The Kansas City Missouri City Council adopted three new ordinances to help restaurants during the pandemic. The ordinances make it easier for restaurants to serve patrons on sidewalks and parking lots, and also renew permission for restaurants to serve mixed drinks for take-out and delivery. While these measures are temporary and require the issuance of city permits, they are a positive sign that city leaders are willing to support the businesses that support the city.
- Ordinance 200376 refers to the temporary expansion of sidewalk cafés, parklets and street cafés.
- Ordinance 200377 temporarily suspends parking requirements for restaurants and bars.
- Ordinance 200378 temporarily suspends the prohibition against delivering alcoholic beverages to or by vehicles.
Kansas City, like municipalities across the country, is going to take a significant hit to the bottom line as a result of efforts to curtail the spread of COVID-19. City leaders have an opportunity to demonstrate that they are willing—even eager—partners with the men and women whose entrepreneurship drives the city economy. The regulations being waived likely caused more heartache than they were worth even in good economic times.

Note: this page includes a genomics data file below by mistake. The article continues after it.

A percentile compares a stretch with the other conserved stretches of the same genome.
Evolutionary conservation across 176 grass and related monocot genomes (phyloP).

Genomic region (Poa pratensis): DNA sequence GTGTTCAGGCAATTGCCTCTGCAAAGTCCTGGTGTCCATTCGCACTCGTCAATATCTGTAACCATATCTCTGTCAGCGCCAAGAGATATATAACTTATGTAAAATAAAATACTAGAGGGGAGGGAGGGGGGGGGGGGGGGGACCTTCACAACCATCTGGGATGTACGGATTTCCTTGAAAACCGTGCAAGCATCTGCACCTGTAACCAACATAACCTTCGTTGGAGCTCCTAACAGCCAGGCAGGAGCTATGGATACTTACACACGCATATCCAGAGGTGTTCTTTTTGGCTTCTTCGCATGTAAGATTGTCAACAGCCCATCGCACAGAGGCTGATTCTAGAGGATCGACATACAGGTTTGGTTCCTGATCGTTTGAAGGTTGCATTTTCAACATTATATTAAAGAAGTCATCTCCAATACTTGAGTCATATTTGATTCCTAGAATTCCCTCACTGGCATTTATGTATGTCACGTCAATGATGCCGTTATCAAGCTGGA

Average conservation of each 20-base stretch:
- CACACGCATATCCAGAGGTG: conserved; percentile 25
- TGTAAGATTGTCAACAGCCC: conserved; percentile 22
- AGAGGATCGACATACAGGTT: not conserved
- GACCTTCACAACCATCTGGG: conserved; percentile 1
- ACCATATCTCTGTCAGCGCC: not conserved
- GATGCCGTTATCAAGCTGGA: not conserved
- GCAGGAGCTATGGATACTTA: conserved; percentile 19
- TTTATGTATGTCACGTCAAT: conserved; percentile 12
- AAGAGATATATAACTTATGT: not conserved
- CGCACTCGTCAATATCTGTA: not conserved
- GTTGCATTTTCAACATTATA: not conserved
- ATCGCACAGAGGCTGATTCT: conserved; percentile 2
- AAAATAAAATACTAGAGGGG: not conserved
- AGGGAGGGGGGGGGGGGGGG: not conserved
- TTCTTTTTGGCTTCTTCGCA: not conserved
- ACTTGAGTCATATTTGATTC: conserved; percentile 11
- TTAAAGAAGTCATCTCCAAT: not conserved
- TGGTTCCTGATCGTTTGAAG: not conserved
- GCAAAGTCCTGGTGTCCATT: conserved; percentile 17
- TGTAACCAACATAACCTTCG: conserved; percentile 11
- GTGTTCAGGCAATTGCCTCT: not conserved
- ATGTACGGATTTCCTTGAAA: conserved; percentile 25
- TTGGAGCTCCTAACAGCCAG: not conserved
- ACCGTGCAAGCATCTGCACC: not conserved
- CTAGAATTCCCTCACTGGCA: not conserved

The permitting process should not be used to show favor to certain businesses or parts of the city—but favoritism that has marked more than a decade of city spending and regulation. If sidewalk cafes are good for downtown, they are good for midtown and the northland. Treat everyone equally. And if these policies are good temporarily, they are likely good permanently.
The city’s 10-10-10 plan was a debacle, not least of which is because it demonstrated that regulators had not talked to the businesses they were regulating. These ordinances are more promising. The council should be congratulated for setting aside rules and regulations that hamper growth and drive up costs without improving public safety, and should be encouraged to do so permanently. There is much more to do along these lines, but this is a good start. Slainte!